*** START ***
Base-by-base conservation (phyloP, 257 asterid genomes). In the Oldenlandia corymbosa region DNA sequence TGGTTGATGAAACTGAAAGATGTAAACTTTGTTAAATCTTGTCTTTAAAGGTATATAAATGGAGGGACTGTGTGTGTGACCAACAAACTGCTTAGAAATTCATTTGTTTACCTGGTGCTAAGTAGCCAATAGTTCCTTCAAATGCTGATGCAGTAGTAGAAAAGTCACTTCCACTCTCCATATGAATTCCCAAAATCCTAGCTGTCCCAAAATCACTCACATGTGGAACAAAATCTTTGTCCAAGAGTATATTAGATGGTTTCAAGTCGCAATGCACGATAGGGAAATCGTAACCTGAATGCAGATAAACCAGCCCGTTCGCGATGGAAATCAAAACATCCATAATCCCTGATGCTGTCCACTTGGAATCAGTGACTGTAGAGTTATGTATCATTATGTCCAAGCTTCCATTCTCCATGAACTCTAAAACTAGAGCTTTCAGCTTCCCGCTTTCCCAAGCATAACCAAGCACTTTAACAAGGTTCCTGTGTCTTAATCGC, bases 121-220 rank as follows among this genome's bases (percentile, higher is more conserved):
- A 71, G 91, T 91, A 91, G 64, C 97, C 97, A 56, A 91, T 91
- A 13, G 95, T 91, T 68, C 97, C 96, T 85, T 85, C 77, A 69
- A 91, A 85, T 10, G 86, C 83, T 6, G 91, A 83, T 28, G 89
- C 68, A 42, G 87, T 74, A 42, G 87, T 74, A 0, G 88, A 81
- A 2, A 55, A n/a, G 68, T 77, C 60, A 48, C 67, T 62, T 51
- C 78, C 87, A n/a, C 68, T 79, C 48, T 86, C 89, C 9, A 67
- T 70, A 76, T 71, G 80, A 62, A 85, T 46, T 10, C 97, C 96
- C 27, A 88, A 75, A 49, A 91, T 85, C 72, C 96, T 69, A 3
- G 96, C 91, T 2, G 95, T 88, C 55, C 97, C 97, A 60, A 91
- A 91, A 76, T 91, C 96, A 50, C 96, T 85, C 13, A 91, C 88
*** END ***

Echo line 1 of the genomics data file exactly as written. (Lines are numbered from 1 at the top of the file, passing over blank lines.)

Base-by-base conservation (phyloP, 257 asterid genomes). In the Oldenlandia corymbosa region DNA sequence TGGTTGATGAAACTGAAAGATGTAAACTTTGTTAAATCTTGTCTTTAAAGGTATATAAATGGAGGGACTGTGTGTGTGACCAACAAACTGCTTAGAAATTCATTTGTTTACCTGGTGCTAAGTAGCCAATAGTTCCTTCAAATGCTGATGCAGTAGTAGAAAAGTCACTTCCACTCTCCATATGAATTCCCAAAATCCTAGCTGTCCCAAAATCACTCACATGTGGAACAAAATCTTTGTCCAAGAGTATATTAGATGGTTTCAAGTCGCAATGCACGATAGGGAAATCGTAACCTGAATGCAGATAAACCAGCCCGTTCGCGATGGAAATCAAAACATCCATAATCCCTGATGCTGTCCACTTGGAATCAGTGACTGTAGAGTTATGTATCATTATGTCCAAGCTTCCATTCTCCATGAACTCTAAAACTAGAGCTTTCAGCTTCCCGCTTTCCCAAGCATAACCAAGCACTTTAACAAGGTTCCTGTGTCTTAATCGC, bases 121-220 rank as follows among this genome's bases (percentile, higher is more conserved):